We all know good apprentices and apprentice candidates are difficult to find. Are you overlooking a significant part of the population when you seek and recruit potential employees? Would you be surprised to learn that extremely talented and qualified apprentices have been told directly by some employers that they "do not hire women for the toolroom?" Women are underrepresented in manufacturing, especially in the higher skilled precision metalworking positions.
We all know good apprentices and apprentice candidates are difficult to find. Are you overlooking a significant part of the population when you seek and recruit potential employees? Would you be surprised to learn that extremely talented and qualified apprentices have been told directly by some employers that they "do not hire women for the toolroom?"
Women are underrepresented in manufacturing, especially in the higher skilled precision metalworking positions. According to the U.S. Department of Labor Women's Bureau, women comprise 7.5 percent of all precision metalworkers and 6.3 percent of machinists.
Chicago Women in Trades, a not-for-profit organization founded to help women overcome the hurdles of obtaining skilled positions in the traditionally male-dominated trades, has identified several of these barriers:
According to the Institute for Women in Trades, Technology & Science (IWITTS), programs have shown that women are interested in nontraditional occupations when they are actively recruited. Recruitment techniques include presentations by female role models and current women students in trades, recruitment flyers that include photographs of women and their testimonials, hands-on opportunities targeted toward women and information about salaries and career ladders.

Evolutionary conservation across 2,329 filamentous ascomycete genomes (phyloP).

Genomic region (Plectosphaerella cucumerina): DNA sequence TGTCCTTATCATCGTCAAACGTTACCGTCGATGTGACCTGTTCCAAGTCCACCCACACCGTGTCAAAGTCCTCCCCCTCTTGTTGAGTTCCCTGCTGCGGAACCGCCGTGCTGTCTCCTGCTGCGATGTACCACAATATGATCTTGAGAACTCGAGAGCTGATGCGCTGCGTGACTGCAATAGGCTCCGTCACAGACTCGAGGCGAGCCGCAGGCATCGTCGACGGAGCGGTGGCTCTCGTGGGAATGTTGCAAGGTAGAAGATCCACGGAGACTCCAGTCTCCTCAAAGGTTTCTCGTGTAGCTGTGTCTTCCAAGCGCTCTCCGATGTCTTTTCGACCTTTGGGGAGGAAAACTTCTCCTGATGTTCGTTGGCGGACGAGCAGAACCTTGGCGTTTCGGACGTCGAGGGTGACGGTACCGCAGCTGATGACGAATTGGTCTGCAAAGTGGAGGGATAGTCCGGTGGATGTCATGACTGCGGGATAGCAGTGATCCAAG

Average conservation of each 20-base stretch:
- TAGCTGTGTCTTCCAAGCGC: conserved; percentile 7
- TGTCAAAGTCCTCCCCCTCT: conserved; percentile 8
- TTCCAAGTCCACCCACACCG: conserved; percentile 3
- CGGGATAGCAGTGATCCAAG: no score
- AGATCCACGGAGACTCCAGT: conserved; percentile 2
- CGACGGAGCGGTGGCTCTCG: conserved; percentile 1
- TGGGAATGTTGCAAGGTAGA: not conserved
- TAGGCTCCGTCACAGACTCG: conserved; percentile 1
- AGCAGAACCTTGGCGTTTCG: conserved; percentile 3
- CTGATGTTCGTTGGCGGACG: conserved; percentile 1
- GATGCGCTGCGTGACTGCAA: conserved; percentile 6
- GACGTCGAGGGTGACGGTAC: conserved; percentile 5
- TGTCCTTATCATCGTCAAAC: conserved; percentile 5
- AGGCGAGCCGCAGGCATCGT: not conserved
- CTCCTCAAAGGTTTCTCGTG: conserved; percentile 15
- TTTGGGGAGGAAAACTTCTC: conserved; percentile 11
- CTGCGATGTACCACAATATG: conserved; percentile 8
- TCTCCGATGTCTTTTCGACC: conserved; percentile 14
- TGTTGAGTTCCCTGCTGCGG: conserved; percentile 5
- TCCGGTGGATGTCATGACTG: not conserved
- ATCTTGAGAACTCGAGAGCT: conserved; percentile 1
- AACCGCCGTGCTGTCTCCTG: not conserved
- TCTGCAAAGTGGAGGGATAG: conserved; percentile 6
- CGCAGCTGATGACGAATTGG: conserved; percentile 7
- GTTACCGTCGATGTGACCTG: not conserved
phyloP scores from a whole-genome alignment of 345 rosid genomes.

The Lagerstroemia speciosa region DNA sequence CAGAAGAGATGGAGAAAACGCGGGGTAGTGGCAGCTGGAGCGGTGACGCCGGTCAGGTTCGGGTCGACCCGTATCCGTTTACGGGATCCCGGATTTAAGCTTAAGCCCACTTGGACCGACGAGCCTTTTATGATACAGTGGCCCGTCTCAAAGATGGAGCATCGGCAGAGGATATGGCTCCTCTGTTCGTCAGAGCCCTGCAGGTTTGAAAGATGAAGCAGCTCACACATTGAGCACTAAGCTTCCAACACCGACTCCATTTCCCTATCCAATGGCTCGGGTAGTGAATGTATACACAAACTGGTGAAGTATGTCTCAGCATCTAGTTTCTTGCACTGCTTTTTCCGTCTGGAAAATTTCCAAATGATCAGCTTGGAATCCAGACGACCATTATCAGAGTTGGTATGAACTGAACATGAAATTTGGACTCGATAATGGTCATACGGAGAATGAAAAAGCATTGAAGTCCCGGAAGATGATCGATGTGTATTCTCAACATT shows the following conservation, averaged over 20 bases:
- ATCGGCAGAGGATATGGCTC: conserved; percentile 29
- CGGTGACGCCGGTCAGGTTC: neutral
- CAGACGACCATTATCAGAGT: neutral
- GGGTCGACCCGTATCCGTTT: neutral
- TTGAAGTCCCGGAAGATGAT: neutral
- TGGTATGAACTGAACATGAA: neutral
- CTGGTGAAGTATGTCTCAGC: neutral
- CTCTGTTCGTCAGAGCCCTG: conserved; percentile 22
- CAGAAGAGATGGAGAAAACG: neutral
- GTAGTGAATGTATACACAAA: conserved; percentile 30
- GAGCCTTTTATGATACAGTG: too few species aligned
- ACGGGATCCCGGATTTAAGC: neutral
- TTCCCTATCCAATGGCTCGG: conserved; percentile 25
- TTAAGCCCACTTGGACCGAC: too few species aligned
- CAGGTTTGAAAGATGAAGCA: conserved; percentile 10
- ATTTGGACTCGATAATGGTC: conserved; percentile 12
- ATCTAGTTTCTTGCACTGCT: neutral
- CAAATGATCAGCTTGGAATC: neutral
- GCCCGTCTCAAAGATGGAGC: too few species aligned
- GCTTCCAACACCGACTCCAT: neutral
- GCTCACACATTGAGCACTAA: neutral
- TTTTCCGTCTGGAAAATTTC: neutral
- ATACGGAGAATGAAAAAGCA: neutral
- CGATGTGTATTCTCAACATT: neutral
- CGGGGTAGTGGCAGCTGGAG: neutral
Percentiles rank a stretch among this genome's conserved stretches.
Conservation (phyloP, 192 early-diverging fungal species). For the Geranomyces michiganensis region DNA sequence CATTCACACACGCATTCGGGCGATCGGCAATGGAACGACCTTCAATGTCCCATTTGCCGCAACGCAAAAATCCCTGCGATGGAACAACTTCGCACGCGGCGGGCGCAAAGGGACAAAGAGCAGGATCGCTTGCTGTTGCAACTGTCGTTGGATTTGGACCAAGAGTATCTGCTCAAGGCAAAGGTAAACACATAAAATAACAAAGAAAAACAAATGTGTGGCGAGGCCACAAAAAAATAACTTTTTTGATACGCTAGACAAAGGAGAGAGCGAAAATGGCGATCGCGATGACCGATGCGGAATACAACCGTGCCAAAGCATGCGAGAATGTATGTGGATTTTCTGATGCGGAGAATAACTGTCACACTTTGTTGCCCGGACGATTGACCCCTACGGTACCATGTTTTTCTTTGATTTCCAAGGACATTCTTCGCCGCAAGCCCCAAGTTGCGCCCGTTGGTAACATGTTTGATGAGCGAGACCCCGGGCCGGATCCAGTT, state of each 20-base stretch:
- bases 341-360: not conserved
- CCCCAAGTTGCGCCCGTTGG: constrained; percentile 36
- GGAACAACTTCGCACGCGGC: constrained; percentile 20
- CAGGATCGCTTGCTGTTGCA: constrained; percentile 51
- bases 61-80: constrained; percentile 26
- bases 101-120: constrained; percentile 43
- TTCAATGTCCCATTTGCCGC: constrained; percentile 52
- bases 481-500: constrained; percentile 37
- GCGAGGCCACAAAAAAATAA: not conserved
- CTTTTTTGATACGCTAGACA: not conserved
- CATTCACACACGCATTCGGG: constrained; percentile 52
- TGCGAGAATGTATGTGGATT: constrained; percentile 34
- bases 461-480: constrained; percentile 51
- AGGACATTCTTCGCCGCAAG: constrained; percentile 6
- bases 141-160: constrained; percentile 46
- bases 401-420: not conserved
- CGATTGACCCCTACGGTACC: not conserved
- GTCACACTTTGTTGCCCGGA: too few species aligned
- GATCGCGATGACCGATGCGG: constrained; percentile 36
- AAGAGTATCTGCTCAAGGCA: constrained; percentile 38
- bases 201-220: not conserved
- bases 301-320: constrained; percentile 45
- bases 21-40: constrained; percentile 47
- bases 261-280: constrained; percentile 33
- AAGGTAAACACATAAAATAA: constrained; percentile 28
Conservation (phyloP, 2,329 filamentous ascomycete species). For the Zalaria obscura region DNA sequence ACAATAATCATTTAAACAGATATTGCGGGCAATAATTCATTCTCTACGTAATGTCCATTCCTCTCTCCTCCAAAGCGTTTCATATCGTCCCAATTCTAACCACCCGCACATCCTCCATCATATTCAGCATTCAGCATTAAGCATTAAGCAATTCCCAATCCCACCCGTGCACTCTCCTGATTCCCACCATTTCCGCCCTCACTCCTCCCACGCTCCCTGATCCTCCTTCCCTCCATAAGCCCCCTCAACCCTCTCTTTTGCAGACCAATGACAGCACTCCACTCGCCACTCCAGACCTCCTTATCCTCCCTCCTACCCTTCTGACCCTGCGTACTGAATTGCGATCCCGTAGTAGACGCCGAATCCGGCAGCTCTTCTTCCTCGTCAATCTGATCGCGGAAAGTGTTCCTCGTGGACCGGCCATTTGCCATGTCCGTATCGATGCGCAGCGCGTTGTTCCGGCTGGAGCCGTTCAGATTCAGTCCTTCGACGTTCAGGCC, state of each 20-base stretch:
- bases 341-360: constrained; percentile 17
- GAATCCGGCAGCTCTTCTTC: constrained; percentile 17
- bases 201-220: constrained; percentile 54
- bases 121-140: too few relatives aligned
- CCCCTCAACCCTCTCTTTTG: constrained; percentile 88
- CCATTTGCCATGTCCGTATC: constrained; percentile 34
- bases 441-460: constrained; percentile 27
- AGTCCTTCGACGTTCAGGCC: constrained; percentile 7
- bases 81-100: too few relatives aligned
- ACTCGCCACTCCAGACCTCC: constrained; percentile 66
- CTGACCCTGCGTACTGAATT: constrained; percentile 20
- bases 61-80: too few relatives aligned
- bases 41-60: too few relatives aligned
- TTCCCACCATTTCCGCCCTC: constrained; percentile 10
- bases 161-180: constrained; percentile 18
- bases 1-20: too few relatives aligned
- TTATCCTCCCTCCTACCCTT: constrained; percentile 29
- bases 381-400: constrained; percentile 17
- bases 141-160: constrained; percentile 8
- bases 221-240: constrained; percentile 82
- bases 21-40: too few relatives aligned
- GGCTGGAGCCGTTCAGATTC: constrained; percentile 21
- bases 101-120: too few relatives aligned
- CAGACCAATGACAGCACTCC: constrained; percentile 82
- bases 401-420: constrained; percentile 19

Be proactive in recruiting qualified women for apprenticeships and other skilled positions. Provide information to your local community college, women's program or technical training center. Invite girls' and women's groups for tours and career information just as you would any group of students or other potential employees.
Make sure your work environment and the behavior of your employees fosters a "friendly" place to work. The attitude and behavior of the owner, CEO or other member of management toward these "nontraditional workers" in the workplace set the tone for the company. Set the right tone. Walk through your facility. Look on the walls. Are there pictures or calendars that don't belong in the workplace? Get rid of them. They are offensive and contribute to the creation of a hostile work environment.
Be sure that all employees understand that yours is an equal opportunity workplace. If your policy is to promote from within, be sure that applies to everyone. Consider all applicants for a position. Check your assumptions about your employees and employee candidates—are they based on gender-specific stereotypes of behavior, whether female or male? Today's lean manufacturing environment requires maximum recognition and use of the skills and talents of all employees. Don't make the mistake of violating Title VII of the Civil Rights Act of 1964. Such violations fall under the jurisdiction of the Equal Employment Opportunities Commission. The EEOC rules apply to all companies with 15 or more employees (in some states the rules apply for companies with only one employee).
Facilitate mentoring opportunities—this is good advice to increase retention among all employees.
Finally, make it your goal to intentionally change the face of your workforce. You might be surprised at the talent and skills you find out there if you go looking for them. There are tradeswomen groups across the United States—all willing to provide support in employee diversification efforts. To find one near you, contact the U.S. Department of Labor Women's Bureau or go to www.tradeswomen.net/otnlinks.html.blog comments powered by Disqus